A masterful mess of man and nature. Photo by Julie Seyler.
BY LOIS DESOCIO
I’ve noticed that a lot of my writing lately is under the umbrella of an ever-growing proclivity towards clutter. And that a number of my headlines contain the word, “mess.” It seems everywhere I go in my house, I leave behind a little bit (or a heap) of me. I don’t mean that I’m dirty, or sloppy, or don’t ever pick up after myself. I would never leave a mess in someone else’s house. I just love clutter. More than ever. While I’ve always loved the feeling of being snug and surrounded, and am a life-long fan of small rooms; big chairs (a favorite feeling is to be wedged between two people that I love in a big chair in a small room), as I get older, I’m becoming a downright master of the neat mess. A maestro. Many of my friends have stated that they, “Couldn’t live like that.” I say: Try it. Why spend half your life picking up and putting away things that you need everyday? It’s not natural, and not fun, to constantly pursue tidy and trim. The world outside our windows certainly isn’t orderly.
This doesn’t mean I’m not organized. And my love of clutter does not mean that I need a lot of stuff. I’m not a collector. I hate shopping. And I’m definitely not a hoarder. I have no problem purging my home annually of things that I no longer need or use. (Just look out my back door at the perpetual pile of things I don’t want that live next to the garbage cans.)
But a little self-study kicked an after I read an interview with Peter Walsh, an “organizing authority” (he’s been on Oprah!), in an article by Mary Beth Breckenridge, which was picked up by the February 14 Star Ledger. Apparently, “untidy spaces can mess with your head.” Says Mr. Walsh: there’s an “emotional component to disorganization.” He was also the organizational expert on the TLC series, “Clean Sweep,” a makeover show for people who are messed up by clutter. Another quote: “… that when people eliminate clutter, they become less depressed and more energetic.”
So I pursued this theory further. A little research produced a Web site called, the Institute for Challenging Disorganization, whose mission is to educate professional organizers and related professionals on the issues relating to Chronic Disorganization.
It has a free clutter-hoarding scale on their Web site – “an assessment measurement tool” … “to give professional organizers and related professionals definitive parameters. These parameters relate to health and safety.”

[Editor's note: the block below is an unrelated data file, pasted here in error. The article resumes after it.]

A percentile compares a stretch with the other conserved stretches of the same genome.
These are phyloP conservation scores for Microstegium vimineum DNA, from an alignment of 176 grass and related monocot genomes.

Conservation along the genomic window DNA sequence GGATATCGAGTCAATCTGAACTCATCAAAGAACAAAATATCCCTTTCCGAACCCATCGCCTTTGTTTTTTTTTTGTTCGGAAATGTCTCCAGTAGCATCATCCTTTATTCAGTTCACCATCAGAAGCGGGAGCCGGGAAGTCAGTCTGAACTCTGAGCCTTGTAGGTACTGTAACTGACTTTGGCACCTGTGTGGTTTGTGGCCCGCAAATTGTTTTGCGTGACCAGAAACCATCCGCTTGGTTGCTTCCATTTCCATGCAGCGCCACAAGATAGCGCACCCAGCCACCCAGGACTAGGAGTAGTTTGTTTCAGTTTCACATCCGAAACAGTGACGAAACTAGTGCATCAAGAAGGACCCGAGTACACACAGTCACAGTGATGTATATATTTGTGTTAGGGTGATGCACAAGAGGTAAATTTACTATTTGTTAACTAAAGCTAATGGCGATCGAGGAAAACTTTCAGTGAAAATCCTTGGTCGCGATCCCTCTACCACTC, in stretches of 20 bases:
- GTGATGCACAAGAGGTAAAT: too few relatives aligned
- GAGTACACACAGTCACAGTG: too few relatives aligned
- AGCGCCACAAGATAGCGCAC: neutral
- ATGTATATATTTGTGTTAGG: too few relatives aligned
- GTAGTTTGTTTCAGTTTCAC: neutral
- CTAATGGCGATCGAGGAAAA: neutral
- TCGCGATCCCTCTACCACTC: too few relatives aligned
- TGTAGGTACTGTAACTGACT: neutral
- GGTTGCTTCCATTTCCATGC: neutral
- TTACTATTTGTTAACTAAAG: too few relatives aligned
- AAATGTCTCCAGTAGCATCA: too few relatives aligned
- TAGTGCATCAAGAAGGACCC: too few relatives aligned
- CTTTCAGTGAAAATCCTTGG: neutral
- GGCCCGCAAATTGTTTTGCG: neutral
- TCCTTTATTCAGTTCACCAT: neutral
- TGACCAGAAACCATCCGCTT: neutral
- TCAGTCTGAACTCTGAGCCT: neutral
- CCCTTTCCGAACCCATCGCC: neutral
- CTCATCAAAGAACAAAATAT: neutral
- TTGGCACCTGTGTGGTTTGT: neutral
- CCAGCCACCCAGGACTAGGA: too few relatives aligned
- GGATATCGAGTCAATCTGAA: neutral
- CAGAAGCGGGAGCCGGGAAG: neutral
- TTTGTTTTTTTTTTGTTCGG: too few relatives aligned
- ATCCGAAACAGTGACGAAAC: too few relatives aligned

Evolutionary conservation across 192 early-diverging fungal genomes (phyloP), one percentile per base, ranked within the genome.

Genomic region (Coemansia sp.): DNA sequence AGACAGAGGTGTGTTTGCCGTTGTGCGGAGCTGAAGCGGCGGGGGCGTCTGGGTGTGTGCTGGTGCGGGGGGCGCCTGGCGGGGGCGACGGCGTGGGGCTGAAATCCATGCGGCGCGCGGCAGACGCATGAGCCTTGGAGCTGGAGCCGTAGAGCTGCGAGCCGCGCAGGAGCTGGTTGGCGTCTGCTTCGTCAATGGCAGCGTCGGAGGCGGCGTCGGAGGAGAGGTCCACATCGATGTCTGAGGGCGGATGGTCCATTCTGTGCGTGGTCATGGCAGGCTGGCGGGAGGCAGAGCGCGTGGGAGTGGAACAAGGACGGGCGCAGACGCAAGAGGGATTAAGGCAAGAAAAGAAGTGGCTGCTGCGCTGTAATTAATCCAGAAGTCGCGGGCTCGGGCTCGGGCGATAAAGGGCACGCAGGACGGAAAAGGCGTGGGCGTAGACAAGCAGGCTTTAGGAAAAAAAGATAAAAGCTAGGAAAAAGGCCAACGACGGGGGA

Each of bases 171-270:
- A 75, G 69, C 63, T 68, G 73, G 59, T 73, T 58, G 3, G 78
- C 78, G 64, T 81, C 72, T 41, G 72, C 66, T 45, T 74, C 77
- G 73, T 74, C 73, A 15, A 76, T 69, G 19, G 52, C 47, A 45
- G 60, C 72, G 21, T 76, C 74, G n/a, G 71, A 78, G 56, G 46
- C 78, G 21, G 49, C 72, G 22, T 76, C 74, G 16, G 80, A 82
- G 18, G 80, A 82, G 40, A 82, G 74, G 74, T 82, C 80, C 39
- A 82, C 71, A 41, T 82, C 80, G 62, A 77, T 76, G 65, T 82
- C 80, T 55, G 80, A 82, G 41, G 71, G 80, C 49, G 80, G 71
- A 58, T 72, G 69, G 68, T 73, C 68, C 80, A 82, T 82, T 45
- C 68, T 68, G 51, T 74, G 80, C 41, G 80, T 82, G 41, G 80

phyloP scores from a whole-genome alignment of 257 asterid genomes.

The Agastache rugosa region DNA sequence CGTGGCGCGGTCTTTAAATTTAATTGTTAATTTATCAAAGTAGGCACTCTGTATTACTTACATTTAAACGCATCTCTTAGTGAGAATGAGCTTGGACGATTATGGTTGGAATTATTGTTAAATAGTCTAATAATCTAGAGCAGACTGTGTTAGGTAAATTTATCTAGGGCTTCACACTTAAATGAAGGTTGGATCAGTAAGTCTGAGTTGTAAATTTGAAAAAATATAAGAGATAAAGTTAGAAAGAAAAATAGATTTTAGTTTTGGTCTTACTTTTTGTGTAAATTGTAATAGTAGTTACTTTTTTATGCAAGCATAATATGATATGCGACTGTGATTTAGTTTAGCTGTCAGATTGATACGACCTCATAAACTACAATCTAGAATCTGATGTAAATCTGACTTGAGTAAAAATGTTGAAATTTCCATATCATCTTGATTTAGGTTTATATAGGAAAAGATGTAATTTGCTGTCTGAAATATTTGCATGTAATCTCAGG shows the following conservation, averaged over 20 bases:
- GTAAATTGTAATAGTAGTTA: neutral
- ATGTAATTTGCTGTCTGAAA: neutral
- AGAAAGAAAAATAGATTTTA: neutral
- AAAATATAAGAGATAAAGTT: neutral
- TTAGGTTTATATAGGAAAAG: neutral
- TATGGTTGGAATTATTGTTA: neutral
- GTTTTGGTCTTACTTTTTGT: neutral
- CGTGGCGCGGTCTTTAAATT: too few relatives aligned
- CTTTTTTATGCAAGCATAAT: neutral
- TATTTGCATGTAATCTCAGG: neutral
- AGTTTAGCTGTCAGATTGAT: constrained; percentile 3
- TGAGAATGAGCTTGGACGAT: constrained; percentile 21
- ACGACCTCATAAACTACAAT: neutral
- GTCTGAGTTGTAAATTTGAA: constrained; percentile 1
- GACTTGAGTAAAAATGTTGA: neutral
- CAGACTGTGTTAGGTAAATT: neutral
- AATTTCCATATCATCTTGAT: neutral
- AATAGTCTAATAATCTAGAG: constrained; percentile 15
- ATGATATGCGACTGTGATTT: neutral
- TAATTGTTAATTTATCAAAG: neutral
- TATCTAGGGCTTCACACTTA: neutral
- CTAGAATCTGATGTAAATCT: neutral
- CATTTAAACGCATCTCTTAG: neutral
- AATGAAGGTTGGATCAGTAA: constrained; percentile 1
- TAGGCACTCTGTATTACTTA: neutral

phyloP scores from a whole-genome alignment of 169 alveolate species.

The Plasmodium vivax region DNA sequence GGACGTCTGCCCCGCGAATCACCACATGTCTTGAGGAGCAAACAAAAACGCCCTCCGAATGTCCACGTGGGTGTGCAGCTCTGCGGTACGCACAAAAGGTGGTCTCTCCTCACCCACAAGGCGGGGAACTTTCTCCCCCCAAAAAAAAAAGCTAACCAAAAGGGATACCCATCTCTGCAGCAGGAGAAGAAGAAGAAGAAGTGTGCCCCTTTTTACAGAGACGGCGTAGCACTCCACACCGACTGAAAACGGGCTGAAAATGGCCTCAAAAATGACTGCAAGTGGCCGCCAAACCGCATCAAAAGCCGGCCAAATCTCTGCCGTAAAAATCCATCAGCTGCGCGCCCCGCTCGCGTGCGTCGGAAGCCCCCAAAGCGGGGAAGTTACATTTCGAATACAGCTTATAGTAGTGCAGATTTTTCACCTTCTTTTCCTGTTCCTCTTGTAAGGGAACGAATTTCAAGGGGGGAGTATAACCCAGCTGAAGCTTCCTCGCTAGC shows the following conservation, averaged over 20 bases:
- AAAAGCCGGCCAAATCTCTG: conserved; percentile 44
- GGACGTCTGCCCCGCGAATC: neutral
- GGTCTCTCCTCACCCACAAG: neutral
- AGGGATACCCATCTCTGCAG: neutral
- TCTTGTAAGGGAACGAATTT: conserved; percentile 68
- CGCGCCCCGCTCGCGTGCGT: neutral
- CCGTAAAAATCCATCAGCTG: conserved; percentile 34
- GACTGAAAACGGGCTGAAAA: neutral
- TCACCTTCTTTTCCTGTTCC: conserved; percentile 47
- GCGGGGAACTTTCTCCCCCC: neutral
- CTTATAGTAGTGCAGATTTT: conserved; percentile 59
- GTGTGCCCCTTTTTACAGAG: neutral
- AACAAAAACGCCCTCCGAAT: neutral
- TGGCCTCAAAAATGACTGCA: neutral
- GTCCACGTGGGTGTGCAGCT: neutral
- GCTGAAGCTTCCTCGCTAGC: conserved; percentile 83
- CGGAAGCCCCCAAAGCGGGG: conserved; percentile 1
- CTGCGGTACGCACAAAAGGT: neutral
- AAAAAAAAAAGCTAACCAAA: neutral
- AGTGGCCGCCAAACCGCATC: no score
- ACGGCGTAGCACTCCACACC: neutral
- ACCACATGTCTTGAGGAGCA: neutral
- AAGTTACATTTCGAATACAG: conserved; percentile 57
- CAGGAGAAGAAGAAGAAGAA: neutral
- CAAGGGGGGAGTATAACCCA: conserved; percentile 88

So, it seems, according to some experts out there – I’m sick. Chronically ill. Specifically: depressed, anxious, and I have a misplaced love of things over people. Wrong: I love a pile of people just as much as I love dirty dishes in the morning.
At least I’ve proudly come out of the closet with my mess. And my closets, by the way, (and kitchen cabinets, dresser drawers) are downright pristine – neat and tidy all of them. I always hang up my coat. I make my bed in the morning, and fold my clothes (sometimes I even put them in their respective drawers) at night. But that’s it. It’s what people see (on my floors, on the tables and desks) that they don’t seem to get. To me, compulsive neatness means you must be rigid, controlling, predictable. Isn’t that less desirable than: Untamed! Effulgent! And just beautifully messy.
I’d rather walk over and around myself all day, than pick up after. Really, at the heart of all this musing, is perspective:
I don’t see this as a pile of recyclables. I see it as, “Wow I love newspapers, and look how many I got through this week.”
I get to be awash in my work:
You’ve seen my wall:
I’m having a party!:
My own special morning-after party:
Look at all the extra space I have to throw things!:
My best friend is a mess too:
So I have no worries that I will turn into that little old lady who is surrounded by decades of stuff. I’ll be fine, because I will always see disarray as creative chaos. I would be depressed and less energetic otherwise.